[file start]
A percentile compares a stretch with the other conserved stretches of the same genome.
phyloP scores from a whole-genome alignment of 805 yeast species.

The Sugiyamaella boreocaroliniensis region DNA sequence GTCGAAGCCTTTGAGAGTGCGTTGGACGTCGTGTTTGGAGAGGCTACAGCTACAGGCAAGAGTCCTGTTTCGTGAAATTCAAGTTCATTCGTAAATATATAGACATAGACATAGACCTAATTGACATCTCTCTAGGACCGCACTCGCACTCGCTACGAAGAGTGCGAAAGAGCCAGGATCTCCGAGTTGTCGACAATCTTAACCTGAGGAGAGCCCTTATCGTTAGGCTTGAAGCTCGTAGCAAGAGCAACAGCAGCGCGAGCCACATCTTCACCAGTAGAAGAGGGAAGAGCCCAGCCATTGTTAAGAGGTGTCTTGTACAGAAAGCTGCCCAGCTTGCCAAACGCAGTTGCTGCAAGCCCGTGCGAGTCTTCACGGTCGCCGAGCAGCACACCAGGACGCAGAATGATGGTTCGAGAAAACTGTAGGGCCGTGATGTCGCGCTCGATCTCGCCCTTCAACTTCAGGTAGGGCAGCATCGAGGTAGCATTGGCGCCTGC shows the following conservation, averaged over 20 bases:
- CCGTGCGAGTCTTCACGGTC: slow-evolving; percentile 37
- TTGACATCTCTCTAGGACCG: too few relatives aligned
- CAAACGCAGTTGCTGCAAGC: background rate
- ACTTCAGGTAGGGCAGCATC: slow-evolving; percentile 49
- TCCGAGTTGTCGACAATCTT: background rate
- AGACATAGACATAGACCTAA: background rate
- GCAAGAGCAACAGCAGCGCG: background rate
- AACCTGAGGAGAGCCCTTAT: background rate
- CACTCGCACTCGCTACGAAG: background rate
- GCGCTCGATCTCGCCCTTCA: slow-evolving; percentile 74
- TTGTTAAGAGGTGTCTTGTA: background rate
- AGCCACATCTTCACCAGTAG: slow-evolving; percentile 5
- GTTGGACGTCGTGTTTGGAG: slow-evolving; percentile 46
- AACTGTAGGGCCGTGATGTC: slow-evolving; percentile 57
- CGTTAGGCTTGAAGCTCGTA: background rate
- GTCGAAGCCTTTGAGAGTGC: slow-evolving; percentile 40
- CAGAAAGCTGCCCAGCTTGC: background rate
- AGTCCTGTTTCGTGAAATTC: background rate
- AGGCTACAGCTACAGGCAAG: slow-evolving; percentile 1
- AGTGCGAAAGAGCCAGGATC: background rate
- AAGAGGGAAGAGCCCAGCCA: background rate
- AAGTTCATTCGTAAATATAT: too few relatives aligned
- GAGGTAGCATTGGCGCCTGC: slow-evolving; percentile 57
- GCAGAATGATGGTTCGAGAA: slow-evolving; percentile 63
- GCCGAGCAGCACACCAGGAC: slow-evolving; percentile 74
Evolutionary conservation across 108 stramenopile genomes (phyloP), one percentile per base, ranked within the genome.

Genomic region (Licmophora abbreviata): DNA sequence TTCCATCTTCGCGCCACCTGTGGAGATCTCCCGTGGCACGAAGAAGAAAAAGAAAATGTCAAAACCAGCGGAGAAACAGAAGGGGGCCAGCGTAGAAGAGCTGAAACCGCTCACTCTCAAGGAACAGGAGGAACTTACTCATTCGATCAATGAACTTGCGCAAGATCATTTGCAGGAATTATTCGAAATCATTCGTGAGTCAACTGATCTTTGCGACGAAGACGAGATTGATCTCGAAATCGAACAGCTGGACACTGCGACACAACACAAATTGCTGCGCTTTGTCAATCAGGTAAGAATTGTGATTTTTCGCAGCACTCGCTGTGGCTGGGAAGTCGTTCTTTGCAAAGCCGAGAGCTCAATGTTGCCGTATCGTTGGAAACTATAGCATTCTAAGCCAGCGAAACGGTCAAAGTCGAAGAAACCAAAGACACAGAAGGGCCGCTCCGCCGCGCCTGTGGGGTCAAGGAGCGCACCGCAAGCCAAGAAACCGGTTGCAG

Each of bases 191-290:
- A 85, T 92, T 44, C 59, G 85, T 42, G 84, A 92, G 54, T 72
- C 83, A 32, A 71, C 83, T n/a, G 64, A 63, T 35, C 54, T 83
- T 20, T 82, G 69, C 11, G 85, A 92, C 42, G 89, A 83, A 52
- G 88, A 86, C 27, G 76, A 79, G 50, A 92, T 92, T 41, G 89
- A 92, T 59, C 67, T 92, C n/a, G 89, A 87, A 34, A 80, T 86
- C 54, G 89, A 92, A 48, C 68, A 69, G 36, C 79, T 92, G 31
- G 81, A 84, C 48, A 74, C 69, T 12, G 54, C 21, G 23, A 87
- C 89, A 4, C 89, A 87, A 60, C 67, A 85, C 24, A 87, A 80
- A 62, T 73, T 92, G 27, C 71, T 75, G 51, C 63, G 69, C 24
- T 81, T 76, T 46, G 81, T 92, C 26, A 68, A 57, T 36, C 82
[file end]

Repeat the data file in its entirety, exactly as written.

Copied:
A percentile compares a stretch with the other conserved stretches of the same genome.
phyloP scores from a whole-genome alignment of 805 yeast species.

The Sugiyamaella boreocaroliniensis region DNA sequence GTCGAAGCCTTTGAGAGTGCGTTGGACGTCGTGTTTGGAGAGGCTACAGCTACAGGCAAGAGTCCTGTTTCGTGAAATTCAAGTTCATTCGTAAATATATAGACATAGACATAGACCTAATTGACATCTCTCTAGGACCGCACTCGCACTCGCTACGAAGAGTGCGAAAGAGCCAGGATCTCCGAGTTGTCGACAATCTTAACCTGAGGAGAGCCCTTATCGTTAGGCTTGAAGCTCGTAGCAAGAGCAACAGCAGCGCGAGCCACATCTTCACCAGTAGAAGAGGGAAGAGCCCAGCCATTGTTAAGAGGTGTCTTGTACAGAAAGCTGCCCAGCTTGCCAAACGCAGTTGCTGCAAGCCCGTGCGAGTCTTCACGGTCGCCGAGCAGCACACCAGGACGCAGAATGATGGTTCGAGAAAACTGTAGGGCCGTGATGTCGCGCTCGATCTCGCCCTTCAACTTCAGGTAGGGCAGCATCGAGGTAGCATTGGCGCCTGC shows the following conservation, averaged over 20 bases:
- CCGTGCGAGTCTTCACGGTC: slow-evolving; percentile 37
- TTGACATCTCTCTAGGACCG: too few relatives aligned
- CAAACGCAGTTGCTGCAAGC: background rate
- ACTTCAGGTAGGGCAGCATC: slow-evolving; percentile 49
- TCCGAGTTGTCGACAATCTT: background rate
- AGACATAGACATAGACCTAA: background rate
- GCAAGAGCAACAGCAGCGCG: background rate
- AACCTGAGGAGAGCCCTTAT: background rate
- CACTCGCACTCGCTACGAAG: background rate
- GCGCTCGATCTCGCCCTTCA: slow-evolving; percentile 74
- TTGTTAAGAGGTGTCTTGTA: background rate
- AGCCACATCTTCACCAGTAG: slow-evolving; percentile 5
- GTTGGACGTCGTGTTTGGAG: slow-evolving; percentile 46
- AACTGTAGGGCCGTGATGTC: slow-evolving; percentile 57
- CGTTAGGCTTGAAGCTCGTA: background rate
- GTCGAAGCCTTTGAGAGTGC: slow-evolving; percentile 40
- CAGAAAGCTGCCCAGCTTGC: background rate
- AGTCCTGTTTCGTGAAATTC: background rate
- AGGCTACAGCTACAGGCAAG: slow-evolving; percentile 1
- AGTGCGAAAGAGCCAGGATC: background rate
- AAGAGGGAAGAGCCCAGCCA: background rate
- AAGTTCATTCGTAAATATAT: too few relatives aligned
- GAGGTAGCATTGGCGCCTGC: slow-evolving; percentile 57
- GCAGAATGATGGTTCGAGAA: slow-evolving; percentile 63
- GCCGAGCAGCACACCAGGAC: slow-evolving; percentile 74
Evolutionary conservation across 108 stramenopile genomes (phyloP), one percentile per base, ranked within the genome.

Genomic region (Licmophora abbreviata): DNA sequence TTCCATCTTCGCGCCACCTGTGGAGATCTCCCGTGGCACGAAGAAGAAAAAGAAAATGTCAAAACCAGCGGAGAAACAGAAGGGGGCCAGCGTAGAAGAGCTGAAACCGCTCACTCTCAAGGAACAGGAGGAACTTACTCATTCGATCAATGAACTTGCGCAAGATCATTTGCAGGAATTATTCGAAATCATTCGTGAGTCAACTGATCTTTGCGACGAAGACGAGATTGATCTCGAAATCGAACAGCTGGACACTGCGACACAACACAAATTGCTGCGCTTTGTCAATCAGGTAAGAATTGTGATTTTTCGCAGCACTCGCTGTGGCTGGGAAGTCGTTCTTTGCAAAGCCGAGAGCTCAATGTTGCCGTATCGTTGGAAACTATAGCATTCTAAGCCAGCGAAACGGTCAAAGTCGAAGAAACCAAAGACACAGAAGGGCCGCTCCGCCGCGCCTGTGGGGTCAAGGAGCGCACCGCAAGCCAAGAAACCGGTTGCAG

Each of bases 191-290:
- A 85, T 92, T 44, C 59, G 85, T 42, G 84, A 92, G 54, T 72
- C 83, A 32, A 71, C 83, T n/a, G 64, A 63, T 35, C 54, T 83
- T 20, T 82, G 69, C 11, G 85, A 92, C 42, G 89, A 83, A 52
- G 88, A 86, C 27, G 76, A 79, G 50, A 92, T 92, T 41, G 89
- A 92, T 59, C 67, T 92, C n/a, G 89, A 87, A 34, A 80, T 86
- C 54, G 89, A 92, A 48, C 68, A 69, G 36, C 79, T 92, G 31
- G 81, A 84, C 48, A 74, C 69, T 12, G 54, C 21, G 23, A 87
- C 89, A 4, C 89, A 87, A 60, C 67, A 85, C 24, A 87, A 80
- A 62, T 73, T 92, G 27, C 71, T 75, G 51, C 63, G 69, C 24
- T 81, T 76, T 46, G 81, T 92, C 26, A 68, A 57, T 36, C 82